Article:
- The Washington Times - Monday, January 8, 2001

Shares of Potomac Electric Power Co. have been flat for a year in anticipation of electricity deregulation in Washington, but the date has arrived and the stock still has not moved.

"There is uncertainty as to what Pepco is actually going to be like in the future," says Maurice E. May, an analyst with Alrington-based Friedman, Billings, Ramsey.

The D.C.-based utility transmits, distributes and sells electricity to some 700,000 residential and business customers in Washington and most of Montgomery and Prince George's counties.

Prior to Jan. 1, when electricity was deregulated in the District, Pepco also generated electricity. Now the company has shed its power plants and is focused on transmitting and distributing power.

"They sold their power plants [to Southern Energy Inc. of Georgia for $2.75 billion] and now are sitting on a net-after cash pile of about $1 billion," Mr. May says. "There are a couple of things they can do with it: They can have a large share buyback and pay off some debt, or they can make an acquisition."

The uncertainty is what's keeping Pepco's stock flat, trading in the mid to high $20s for the past year, Mr. May says. The utility index, or average of all utility stocks combined, was up by 35 to 40 percent for 2000.

Shares of Pepco closed Friday at $21.82 on the New York Stock Exchange.

Another analyst, David Schanzer from Janney Montgomery Scott LLC in Philadelphia, says the availability of cash is good for Pepco.

"If anything, I think a lot of people would regard that as a positive thing," he says. "A lot of analysts believe that companies should buy back shares when they are in that position … I would prefer to see them make an acquisition or two."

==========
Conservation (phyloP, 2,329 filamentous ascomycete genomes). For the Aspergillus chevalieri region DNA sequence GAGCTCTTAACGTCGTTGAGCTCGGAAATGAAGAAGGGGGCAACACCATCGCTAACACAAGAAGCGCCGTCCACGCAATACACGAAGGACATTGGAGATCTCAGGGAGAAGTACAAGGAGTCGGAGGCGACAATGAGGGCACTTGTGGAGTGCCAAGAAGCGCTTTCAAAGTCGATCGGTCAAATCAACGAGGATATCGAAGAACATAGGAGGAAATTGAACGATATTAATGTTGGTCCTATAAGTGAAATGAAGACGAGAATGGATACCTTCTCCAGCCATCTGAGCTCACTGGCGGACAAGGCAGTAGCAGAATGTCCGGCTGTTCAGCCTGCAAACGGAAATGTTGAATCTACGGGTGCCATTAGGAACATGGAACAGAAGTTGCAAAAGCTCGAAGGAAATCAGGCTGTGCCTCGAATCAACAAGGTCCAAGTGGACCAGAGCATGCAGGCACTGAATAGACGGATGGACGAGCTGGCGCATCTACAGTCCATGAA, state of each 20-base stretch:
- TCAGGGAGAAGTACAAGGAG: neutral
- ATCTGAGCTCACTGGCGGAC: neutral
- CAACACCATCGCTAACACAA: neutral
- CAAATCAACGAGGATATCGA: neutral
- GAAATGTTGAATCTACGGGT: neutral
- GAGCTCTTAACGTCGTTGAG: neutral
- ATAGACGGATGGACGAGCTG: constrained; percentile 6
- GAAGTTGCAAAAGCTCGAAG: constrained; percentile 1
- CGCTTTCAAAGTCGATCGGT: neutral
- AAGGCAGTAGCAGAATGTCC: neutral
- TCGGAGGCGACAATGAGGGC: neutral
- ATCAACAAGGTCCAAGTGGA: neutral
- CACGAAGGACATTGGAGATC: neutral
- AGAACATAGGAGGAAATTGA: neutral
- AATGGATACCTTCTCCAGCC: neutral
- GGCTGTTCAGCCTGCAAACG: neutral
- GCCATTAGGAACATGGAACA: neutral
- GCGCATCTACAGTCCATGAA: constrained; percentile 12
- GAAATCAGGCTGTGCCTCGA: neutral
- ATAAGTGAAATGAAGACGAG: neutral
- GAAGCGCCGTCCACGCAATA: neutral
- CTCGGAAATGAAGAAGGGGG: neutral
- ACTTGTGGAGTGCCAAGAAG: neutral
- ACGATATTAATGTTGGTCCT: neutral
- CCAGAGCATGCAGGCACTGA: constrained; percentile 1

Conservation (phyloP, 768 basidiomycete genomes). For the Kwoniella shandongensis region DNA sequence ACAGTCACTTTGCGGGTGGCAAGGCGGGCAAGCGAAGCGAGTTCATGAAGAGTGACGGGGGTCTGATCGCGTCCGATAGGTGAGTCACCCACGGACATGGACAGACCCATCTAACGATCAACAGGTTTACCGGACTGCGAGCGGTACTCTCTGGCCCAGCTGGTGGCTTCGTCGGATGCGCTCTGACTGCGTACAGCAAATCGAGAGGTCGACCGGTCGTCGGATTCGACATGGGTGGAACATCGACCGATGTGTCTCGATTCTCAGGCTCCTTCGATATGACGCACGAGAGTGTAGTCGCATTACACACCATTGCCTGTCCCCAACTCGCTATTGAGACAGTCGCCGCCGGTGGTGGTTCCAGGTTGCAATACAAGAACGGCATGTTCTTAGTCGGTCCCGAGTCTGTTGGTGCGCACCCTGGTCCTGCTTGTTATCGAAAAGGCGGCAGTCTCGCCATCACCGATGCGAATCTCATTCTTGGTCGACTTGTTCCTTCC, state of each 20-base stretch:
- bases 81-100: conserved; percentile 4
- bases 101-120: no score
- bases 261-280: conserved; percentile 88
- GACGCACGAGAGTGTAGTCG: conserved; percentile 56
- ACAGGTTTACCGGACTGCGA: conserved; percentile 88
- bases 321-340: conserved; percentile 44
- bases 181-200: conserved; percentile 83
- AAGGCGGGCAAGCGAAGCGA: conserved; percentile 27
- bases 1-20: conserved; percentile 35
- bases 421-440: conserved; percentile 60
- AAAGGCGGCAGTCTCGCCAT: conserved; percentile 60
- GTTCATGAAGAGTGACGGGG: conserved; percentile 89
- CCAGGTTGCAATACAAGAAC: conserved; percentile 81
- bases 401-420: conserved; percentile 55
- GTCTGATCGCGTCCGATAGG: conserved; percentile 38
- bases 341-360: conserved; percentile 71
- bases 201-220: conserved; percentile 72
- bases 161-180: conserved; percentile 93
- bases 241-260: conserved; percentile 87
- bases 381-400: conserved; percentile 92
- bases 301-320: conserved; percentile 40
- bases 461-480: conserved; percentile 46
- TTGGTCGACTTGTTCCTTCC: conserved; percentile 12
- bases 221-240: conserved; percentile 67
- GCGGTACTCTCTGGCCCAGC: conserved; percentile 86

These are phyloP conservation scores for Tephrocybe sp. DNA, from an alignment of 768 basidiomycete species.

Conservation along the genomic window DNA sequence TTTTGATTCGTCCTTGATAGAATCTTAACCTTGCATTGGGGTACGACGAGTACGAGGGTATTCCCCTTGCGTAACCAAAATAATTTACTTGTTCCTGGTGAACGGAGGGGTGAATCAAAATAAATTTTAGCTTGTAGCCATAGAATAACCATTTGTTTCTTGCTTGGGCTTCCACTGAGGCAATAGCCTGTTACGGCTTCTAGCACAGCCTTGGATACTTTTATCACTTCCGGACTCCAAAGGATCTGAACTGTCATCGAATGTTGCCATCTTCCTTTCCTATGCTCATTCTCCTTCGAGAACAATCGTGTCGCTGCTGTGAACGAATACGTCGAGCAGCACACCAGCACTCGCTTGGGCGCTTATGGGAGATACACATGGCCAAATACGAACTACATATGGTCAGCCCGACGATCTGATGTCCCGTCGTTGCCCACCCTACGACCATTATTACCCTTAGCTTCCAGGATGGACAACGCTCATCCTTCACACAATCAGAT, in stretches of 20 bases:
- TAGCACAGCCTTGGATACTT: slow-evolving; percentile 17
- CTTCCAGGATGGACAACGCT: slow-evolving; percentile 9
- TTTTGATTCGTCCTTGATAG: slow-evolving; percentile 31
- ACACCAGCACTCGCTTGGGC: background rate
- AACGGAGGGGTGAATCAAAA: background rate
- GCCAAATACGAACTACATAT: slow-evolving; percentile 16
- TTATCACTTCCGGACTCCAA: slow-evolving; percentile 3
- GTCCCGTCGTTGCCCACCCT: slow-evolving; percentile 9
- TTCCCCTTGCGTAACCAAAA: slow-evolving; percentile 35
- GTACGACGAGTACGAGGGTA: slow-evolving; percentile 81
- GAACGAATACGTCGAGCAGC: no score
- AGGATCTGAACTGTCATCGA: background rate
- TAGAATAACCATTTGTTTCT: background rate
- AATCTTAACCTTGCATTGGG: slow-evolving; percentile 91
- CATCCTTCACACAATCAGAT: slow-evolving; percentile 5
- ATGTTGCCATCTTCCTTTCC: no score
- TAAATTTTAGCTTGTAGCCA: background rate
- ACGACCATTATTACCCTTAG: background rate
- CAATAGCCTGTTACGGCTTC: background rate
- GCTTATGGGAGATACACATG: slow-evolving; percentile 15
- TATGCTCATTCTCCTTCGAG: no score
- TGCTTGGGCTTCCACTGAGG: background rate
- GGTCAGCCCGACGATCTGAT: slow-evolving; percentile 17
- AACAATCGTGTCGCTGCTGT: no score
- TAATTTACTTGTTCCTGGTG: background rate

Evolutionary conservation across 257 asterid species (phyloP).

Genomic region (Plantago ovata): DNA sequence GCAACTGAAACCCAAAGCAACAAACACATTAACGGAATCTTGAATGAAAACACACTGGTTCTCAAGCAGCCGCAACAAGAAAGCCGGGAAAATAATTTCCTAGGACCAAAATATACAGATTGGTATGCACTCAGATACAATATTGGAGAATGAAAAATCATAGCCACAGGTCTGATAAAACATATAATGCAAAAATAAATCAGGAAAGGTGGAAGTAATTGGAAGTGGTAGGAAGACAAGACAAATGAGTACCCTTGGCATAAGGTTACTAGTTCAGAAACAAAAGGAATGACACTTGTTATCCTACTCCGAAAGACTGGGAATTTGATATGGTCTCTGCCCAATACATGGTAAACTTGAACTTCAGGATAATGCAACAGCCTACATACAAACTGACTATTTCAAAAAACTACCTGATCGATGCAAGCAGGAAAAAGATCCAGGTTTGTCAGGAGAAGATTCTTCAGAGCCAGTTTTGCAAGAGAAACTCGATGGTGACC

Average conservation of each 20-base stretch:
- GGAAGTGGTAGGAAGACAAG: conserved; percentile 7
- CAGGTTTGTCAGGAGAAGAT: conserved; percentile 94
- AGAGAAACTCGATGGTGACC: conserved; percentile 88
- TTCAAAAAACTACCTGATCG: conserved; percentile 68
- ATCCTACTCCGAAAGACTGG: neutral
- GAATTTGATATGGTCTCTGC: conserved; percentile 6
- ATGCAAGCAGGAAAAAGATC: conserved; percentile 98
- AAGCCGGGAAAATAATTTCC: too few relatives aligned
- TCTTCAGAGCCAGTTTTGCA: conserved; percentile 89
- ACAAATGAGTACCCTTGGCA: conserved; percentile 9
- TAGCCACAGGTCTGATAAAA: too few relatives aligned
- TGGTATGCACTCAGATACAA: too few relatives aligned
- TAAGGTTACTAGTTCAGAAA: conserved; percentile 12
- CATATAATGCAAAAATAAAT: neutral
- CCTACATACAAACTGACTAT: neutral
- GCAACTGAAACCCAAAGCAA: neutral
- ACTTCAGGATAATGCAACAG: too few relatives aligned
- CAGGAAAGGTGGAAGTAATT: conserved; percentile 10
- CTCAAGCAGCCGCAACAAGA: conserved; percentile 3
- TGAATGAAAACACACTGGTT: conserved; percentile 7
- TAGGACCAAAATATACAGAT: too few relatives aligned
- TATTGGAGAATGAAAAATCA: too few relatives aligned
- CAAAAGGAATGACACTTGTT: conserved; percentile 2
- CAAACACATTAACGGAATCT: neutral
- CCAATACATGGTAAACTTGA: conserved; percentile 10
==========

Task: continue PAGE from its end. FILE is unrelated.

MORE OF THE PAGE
It will take about four years for other power companies to become established in the District. Meanwhile, Pepco will keep its customers, because unlike power generation, the transmission and distribution sectors are still regulated by the government.

"Electrons go through those wires, and they don't own them anymore … but they own the wires and make money off maintaining that wire system," Mr. May says.

The D.C. Department of Transportation last month slapped Pepco with a $674,000 fine for violation of safety rules in connection with an oil spill in Prince George's County last April.

This month Pepco faces two court hearings on lawsuits filed against it by residents of the area damaged by the spill.

Last year also brought management changes at Pepco, which culminated in December with the naming of Dennis Wraase as president and chief operating officer. Other top executives at Pepco were moved up at the same time.

"I view [Mr. Wraase] as a very aggressive, entrepreneurial manager and consider his ascendancy to be good for shareholders," Mr. May says.

Pepco reported revenue for its July-September quarter fell 3 percent to $835.7 million from $861.7 million for the like quarter in 1999. For that time, income also fell by 21 percent to $123.1 million ($1.25 per diluted share) from $156.3 million ($1.04).

Diluted shares reflect the value of options, warrants and other securities convertible into common stock.

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